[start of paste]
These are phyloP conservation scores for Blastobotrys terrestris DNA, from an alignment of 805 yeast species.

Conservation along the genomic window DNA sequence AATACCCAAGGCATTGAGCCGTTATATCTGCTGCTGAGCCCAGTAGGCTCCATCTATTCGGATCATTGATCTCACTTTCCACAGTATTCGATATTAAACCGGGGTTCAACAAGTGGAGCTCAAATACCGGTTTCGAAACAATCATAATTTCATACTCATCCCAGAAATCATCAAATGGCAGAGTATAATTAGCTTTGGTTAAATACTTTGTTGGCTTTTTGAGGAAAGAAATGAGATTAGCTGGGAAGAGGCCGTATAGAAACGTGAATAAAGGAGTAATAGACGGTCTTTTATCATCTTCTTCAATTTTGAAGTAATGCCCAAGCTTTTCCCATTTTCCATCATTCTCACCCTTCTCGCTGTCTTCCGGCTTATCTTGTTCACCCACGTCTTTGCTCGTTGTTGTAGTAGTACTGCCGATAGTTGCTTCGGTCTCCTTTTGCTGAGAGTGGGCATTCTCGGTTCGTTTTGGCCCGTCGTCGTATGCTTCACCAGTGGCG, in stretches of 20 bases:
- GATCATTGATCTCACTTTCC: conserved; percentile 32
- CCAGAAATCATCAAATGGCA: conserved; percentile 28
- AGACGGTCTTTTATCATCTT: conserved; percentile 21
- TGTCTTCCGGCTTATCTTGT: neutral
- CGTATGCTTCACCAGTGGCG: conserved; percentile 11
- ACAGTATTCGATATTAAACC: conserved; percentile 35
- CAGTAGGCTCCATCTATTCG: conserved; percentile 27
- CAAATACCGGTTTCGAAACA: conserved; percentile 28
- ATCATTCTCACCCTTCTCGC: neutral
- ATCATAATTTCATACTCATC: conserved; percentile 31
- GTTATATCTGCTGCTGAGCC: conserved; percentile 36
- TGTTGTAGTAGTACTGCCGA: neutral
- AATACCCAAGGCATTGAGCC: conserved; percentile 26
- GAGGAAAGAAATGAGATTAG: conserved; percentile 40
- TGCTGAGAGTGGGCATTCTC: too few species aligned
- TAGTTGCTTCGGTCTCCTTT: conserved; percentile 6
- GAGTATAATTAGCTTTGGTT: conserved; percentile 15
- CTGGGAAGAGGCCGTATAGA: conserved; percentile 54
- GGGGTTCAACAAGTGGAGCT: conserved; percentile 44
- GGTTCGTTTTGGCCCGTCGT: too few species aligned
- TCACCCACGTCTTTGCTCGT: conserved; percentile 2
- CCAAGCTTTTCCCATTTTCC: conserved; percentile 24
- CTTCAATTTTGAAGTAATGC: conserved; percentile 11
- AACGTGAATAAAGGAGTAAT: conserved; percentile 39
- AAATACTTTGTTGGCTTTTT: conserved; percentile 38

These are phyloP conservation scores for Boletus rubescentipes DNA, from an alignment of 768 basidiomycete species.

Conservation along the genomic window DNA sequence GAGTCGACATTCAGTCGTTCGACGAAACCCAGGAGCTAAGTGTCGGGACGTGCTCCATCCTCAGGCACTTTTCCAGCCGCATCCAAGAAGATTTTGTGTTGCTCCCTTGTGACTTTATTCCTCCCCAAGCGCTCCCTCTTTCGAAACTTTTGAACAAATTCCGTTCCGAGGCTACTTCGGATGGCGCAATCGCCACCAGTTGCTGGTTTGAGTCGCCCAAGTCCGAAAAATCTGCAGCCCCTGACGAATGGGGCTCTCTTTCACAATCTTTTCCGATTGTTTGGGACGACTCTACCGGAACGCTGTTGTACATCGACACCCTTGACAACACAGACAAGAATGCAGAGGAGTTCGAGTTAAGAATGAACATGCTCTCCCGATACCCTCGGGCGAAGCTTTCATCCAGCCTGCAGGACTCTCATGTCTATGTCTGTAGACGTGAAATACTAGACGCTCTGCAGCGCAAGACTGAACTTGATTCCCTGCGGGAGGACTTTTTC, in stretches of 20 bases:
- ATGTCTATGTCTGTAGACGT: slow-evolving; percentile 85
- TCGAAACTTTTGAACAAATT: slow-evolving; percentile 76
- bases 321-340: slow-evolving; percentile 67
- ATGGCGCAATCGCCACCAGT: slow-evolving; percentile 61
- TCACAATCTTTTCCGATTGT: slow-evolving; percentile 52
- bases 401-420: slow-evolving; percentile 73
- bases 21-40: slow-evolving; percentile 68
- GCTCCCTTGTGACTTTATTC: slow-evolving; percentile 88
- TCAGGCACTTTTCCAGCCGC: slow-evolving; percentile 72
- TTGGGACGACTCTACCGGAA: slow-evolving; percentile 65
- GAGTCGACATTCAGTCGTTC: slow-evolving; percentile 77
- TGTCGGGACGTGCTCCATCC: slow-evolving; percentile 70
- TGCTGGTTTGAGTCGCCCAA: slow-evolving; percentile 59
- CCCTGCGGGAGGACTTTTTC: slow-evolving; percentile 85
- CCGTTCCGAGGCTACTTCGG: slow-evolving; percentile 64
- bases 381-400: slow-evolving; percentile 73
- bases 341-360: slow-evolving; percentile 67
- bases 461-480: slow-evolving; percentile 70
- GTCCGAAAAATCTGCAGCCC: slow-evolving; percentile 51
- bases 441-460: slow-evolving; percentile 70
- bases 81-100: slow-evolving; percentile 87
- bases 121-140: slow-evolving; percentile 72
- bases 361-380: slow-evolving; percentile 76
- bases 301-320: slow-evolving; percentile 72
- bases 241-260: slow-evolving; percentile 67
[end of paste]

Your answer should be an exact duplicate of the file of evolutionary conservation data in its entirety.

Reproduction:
These are phyloP conservation scores for Blastobotrys terrestris DNA, from an alignment of 805 yeast species.

Conservation along the genomic window DNA sequence AATACCCAAGGCATTGAGCCGTTATATCTGCTGCTGAGCCCAGTAGGCTCCATCTATTCGGATCATTGATCTCACTTTCCACAGTATTCGATATTAAACCGGGGTTCAACAAGTGGAGCTCAAATACCGGTTTCGAAACAATCATAATTTCATACTCATCCCAGAAATCATCAAATGGCAGAGTATAATTAGCTTTGGTTAAATACTTTGTTGGCTTTTTGAGGAAAGAAATGAGATTAGCTGGGAAGAGGCCGTATAGAAACGTGAATAAAGGAGTAATAGACGGTCTTTTATCATCTTCTTCAATTTTGAAGTAATGCCCAAGCTTTTCCCATTTTCCATCATTCTCACCCTTCTCGCTGTCTTCCGGCTTATCTTGTTCACCCACGTCTTTGCTCGTTGTTGTAGTAGTACTGCCGATAGTTGCTTCGGTCTCCTTTTGCTGAGAGTGGGCATTCTCGGTTCGTTTTGGCCCGTCGTCGTATGCTTCACCAGTGGCG, in stretches of 20 bases:
- GATCATTGATCTCACTTTCC: conserved; percentile 32
- CCAGAAATCATCAAATGGCA: conserved; percentile 28
- AGACGGTCTTTTATCATCTT: conserved; percentile 21
- TGTCTTCCGGCTTATCTTGT: neutral
- CGTATGCTTCACCAGTGGCG: conserved; percentile 11
- ACAGTATTCGATATTAAACC: conserved; percentile 35
- CAGTAGGCTCCATCTATTCG: conserved; percentile 27
- CAAATACCGGTTTCGAAACA: conserved; percentile 28
- ATCATTCTCACCCTTCTCGC: neutral
- ATCATAATTTCATACTCATC: conserved; percentile 31
- GTTATATCTGCTGCTGAGCC: conserved; percentile 36
- TGTTGTAGTAGTACTGCCGA: neutral
- AATACCCAAGGCATTGAGCC: conserved; percentile 26
- GAGGAAAGAAATGAGATTAG: conserved; percentile 40
- TGCTGAGAGTGGGCATTCTC: too few species aligned
- TAGTTGCTTCGGTCTCCTTT: conserved; percentile 6
- GAGTATAATTAGCTTTGGTT: conserved; percentile 15
- CTGGGAAGAGGCCGTATAGA: conserved; percentile 54
- GGGGTTCAACAAGTGGAGCT: conserved; percentile 44
- GGTTCGTTTTGGCCCGTCGT: too few species aligned
- TCACCCACGTCTTTGCTCGT: conserved; percentile 2
- CCAAGCTTTTCCCATTTTCC: conserved; percentile 24
- CTTCAATTTTGAAGTAATGC: conserved; percentile 11
- AACGTGAATAAAGGAGTAAT: conserved; percentile 39
- AAATACTTTGTTGGCTTTTT: conserved; percentile 38

These are phyloP conservation scores for Boletus rubescentipes DNA, from an alignment of 768 basidiomycete species.

Conservation along the genomic window DNA sequence GAGTCGACATTCAGTCGTTCGACGAAACCCAGGAGCTAAGTGTCGGGACGTGCTCCATCCTCAGGCACTTTTCCAGCCGCATCCAAGAAGATTTTGTGTTGCTCCCTTGTGACTTTATTCCTCCCCAAGCGCTCCCTCTTTCGAAACTTTTGAACAAATTCCGTTCCGAGGCTACTTCGGATGGCGCAATCGCCACCAGTTGCTGGTTTGAGTCGCCCAAGTCCGAAAAATCTGCAGCCCCTGACGAATGGGGCTCTCTTTCACAATCTTTTCCGATTGTTTGGGACGACTCTACCGGAACGCTGTTGTACATCGACACCCTTGACAACACAGACAAGAATGCAGAGGAGTTCGAGTTAAGAATGAACATGCTCTCCCGATACCCTCGGGCGAAGCTTTCATCCAGCCTGCAGGACTCTCATGTCTATGTCTGTAGACGTGAAATACTAGACGCTCTGCAGCGCAAGACTGAACTTGATTCCCTGCGGGAGGACTTTTTC, in stretches of 20 bases:
- ATGTCTATGTCTGTAGACGT: slow-evolving; percentile 85
- TCGAAACTTTTGAACAAATT: slow-evolving; percentile 76
- bases 321-340: slow-evolving; percentile 67
- ATGGCGCAATCGCCACCAGT: slow-evolving; percentile 61
- TCACAATCTTTTCCGATTGT: slow-evolving; percentile 52
- bases 401-420: slow-evolving; percentile 73
- bases 21-40: slow-evolving; percentile 68
- GCTCCCTTGTGACTTTATTC: slow-evolving; percentile 88
- TCAGGCACTTTTCCAGCCGC: slow-evolving; percentile 72
- TTGGGACGACTCTACCGGAA: slow-evolving; percentile 65
- GAGTCGACATTCAGTCGTTC: slow-evolving; percentile 77
- TGTCGGGACGTGCTCCATCC: slow-evolving; percentile 70
- TGCTGGTTTGAGTCGCCCAA: slow-evolving; percentile 59
- CCCTGCGGGAGGACTTTTTC: slow-evolving; percentile 85
- CCGTTCCGAGGCTACTTCGG: slow-evolving; percentile 64
- bases 381-400: slow-evolving; percentile 73
- bases 341-360: slow-evolving; percentile 67
- bases 461-480: slow-evolving; percentile 70
- GTCCGAAAAATCTGCAGCCC: slow-evolving; percentile 51
- bases 441-460: slow-evolving; percentile 70
- bases 81-100: slow-evolving; percentile 87
- bases 121-140: slow-evolving; percentile 72
- bases 361-380: slow-evolving; percentile 76
- bases 301-320: slow-evolving; percentile 72
- bases 241-260: slow-evolving; percentile 67